Characterization of physiological resistance to white mold and search for molecular markers linked to resistance via advanced backcross QTL analysis in an interspecific cross between Phaseolus coccineus and P. vulgaris Public Deposited

http://ir.library.oregonstate.edu/concern/graduate_thesis_or_dissertations/m039k6787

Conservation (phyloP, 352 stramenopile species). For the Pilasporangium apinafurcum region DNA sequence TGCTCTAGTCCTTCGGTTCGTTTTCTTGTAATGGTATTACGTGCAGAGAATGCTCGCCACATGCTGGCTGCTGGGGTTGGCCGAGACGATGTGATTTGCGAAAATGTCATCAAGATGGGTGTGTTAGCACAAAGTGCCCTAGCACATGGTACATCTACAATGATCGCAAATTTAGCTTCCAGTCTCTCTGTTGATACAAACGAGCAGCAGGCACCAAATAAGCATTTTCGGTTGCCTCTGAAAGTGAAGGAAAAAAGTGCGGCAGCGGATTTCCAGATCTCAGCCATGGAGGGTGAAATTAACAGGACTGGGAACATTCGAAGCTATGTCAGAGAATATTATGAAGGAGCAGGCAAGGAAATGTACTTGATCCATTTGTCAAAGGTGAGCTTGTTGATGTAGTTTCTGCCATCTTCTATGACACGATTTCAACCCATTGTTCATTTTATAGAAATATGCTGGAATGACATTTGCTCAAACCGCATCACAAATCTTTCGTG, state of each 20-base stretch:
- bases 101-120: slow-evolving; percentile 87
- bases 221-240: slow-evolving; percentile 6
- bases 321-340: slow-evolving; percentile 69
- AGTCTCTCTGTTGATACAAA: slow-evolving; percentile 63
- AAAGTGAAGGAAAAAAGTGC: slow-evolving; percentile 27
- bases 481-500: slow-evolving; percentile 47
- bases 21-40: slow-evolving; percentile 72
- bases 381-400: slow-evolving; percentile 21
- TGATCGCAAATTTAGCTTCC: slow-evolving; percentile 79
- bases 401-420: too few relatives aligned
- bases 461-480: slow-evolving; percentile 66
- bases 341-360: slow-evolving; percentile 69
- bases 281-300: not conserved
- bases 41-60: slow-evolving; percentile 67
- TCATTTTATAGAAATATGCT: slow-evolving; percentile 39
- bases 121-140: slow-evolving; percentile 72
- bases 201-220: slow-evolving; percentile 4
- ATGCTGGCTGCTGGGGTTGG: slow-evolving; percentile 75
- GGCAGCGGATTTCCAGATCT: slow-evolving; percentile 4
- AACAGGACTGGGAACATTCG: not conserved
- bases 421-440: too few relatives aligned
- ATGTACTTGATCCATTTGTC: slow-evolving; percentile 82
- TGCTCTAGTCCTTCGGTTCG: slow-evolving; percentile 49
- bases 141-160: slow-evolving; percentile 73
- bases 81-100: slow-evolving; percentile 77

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  • White mold, caused by Sclerotinia sclerotiorum (Lib.) de Bary, results in severe losses in the production of common bean, Phaseolus vulgaris, especially snap bean varieties. Advanced backcross QTL analysis was used to identify quantitative trait loci for resistance to white mold in an interspecific cross of P. vulgaris and P. coccineus and to select resistant, well-adapted germplasm for development of superior common bean cultivars. A population of 115 BC2F4 lines from a cross of snap bean cultivar OR 91G x runner bean accession PI 255956 was genotyped using amplified fragment length polymorphism (AFLP®) and simple sequence repeat (SSR) markers. Corresponding BC2F5 progeny were evaluated for resistance to white mold in a greenhouse straw test and for tolerance to oxalate in a laboratory test. BC2F6 lines were then tested for resistance under field conditions. Single factor analysis of variance identified 29 marker loci contributing to response in at least one phenotypic test. One QTL conditioning 6% of the variance for field resistance was identified by composite interval mapping on linkage group 09, anchored to the consensus linkage group b09 by SSR loci. Significant deviation from expected segregation ratios was observed at all but 3 SSR loci and at all but 7 AFLP® loci (p < 0.05). Codominant SSR markers revealed excessive heterozygosity, and an underrepresented donor homozygous marker class. Several SSR markers polymorphic between parents failed to segregate in the progeny, particularly those corresponding to bean core map linkage groups b01, b04, and b05. Several lines were identified as possessing resistance superior to the recurrent parent. These will be incorporated into our efforts to produce highly resistant snap bean varieties.
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